You’re trying to teach Joe something new: say, a collaborative decision-making process to use with his team. But Joe can’t seem to get the hang of it.
To help Joe move forward, you need to find out what “paradigm” he’s bringing to the task. For example, he might think the manager’s job is to tell people what to do.

Learning is more effective if you can get these paradigms out in the open. You might ask, “How do you usually make decisions with your team? And why do you do it that way?”

This process is known in education circles as “interactive engagement.” And a study of engineering students shows that it’s twice as effective as traditional lecture-and-problem-solving classes.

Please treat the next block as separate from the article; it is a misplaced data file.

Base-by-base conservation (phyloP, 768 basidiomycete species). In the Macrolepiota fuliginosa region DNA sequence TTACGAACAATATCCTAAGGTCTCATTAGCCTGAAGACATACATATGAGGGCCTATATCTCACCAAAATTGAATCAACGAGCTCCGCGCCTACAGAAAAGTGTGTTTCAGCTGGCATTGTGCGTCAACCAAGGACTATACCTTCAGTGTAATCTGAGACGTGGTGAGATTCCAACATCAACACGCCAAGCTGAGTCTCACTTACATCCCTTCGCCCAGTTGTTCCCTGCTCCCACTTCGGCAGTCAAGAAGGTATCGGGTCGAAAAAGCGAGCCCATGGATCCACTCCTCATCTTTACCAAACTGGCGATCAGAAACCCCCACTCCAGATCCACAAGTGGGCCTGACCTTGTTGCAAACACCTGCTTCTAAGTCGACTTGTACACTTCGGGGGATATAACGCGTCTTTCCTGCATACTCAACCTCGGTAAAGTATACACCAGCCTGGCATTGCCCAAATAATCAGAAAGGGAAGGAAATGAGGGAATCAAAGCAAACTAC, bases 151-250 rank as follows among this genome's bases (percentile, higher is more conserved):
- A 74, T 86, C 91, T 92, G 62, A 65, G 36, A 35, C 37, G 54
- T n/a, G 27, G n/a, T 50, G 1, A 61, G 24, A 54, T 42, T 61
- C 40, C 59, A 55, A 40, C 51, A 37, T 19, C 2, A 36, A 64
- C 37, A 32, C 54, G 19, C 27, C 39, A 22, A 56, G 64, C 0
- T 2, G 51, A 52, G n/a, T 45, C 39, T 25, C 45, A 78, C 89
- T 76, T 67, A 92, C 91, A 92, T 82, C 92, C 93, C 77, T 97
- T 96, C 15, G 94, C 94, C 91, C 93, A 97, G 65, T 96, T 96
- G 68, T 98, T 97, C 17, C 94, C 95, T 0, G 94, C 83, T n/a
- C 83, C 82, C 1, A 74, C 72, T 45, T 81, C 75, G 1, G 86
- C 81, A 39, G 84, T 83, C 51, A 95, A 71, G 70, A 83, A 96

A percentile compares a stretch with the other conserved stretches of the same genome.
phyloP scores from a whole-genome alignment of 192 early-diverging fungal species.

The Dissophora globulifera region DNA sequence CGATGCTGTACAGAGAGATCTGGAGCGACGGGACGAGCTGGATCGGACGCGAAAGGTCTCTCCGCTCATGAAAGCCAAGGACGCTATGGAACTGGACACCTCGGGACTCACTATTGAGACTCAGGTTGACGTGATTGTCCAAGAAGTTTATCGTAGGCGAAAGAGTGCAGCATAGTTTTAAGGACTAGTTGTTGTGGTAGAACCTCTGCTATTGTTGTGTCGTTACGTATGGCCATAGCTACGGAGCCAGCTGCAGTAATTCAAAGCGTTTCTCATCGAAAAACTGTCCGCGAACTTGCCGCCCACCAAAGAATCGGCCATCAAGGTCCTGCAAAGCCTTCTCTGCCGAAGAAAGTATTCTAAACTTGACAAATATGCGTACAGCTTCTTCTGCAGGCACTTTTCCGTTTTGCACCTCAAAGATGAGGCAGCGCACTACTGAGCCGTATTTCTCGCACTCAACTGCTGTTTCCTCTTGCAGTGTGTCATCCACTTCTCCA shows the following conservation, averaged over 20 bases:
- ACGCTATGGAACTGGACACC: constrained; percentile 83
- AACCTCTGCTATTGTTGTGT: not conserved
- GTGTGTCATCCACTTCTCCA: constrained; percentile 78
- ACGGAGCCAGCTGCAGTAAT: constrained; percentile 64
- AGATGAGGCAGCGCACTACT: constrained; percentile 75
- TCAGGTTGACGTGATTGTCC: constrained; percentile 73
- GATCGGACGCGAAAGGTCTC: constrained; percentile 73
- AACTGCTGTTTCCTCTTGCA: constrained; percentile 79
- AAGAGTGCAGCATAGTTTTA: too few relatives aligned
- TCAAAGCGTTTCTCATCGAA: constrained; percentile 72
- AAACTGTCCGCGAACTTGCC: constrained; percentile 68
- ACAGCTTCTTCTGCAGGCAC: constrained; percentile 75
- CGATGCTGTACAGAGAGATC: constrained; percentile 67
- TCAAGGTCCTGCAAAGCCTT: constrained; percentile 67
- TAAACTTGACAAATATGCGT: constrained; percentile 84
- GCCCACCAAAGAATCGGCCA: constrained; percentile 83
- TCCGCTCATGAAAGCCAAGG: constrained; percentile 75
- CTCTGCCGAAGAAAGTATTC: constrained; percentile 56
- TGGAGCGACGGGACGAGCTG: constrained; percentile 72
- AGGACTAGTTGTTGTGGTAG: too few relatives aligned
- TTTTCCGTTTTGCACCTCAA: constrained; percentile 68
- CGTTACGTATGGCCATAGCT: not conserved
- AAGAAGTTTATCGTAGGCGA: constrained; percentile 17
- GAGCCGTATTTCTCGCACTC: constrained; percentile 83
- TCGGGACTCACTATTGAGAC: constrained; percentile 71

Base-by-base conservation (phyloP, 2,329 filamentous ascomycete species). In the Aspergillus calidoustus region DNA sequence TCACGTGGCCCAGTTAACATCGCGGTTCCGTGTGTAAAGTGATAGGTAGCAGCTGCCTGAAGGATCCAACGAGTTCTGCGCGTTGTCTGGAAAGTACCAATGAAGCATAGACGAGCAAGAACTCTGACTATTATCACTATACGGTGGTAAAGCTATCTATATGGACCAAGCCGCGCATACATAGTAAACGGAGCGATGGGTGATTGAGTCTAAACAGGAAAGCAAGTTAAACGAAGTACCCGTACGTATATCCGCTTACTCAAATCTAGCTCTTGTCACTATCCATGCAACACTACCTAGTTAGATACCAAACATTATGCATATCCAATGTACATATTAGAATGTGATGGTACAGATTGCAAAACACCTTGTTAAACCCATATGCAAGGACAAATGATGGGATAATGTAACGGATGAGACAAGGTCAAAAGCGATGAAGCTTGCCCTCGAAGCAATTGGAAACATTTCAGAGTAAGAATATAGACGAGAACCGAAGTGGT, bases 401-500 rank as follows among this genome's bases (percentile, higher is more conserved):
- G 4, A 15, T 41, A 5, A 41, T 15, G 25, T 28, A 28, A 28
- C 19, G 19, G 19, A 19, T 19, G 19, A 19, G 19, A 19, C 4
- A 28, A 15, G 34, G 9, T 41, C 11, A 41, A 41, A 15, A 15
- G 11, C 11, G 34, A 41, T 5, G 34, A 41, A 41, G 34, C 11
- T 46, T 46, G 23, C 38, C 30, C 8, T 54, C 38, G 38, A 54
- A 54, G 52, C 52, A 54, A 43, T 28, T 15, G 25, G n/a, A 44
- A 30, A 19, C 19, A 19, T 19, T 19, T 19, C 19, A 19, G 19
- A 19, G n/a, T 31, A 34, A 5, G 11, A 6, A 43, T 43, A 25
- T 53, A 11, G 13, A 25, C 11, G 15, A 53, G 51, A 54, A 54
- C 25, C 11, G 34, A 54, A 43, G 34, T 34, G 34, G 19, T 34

With the traditional approach, students tended to just learn the algorithms – i.e., how to solve the problems – without gaining deep understanding.

But when teachers asked students to explain the underlying concept of the problem, the process changed. The question would start a discussion that allowed learners to recalibrate their underlying assumptions.

Source: Hake, R. (1998). Interactive engagement v. traditional methods: A 6,000 student study of mechanics test data for introductory physics courses. American Journal of Physics, p. 64.

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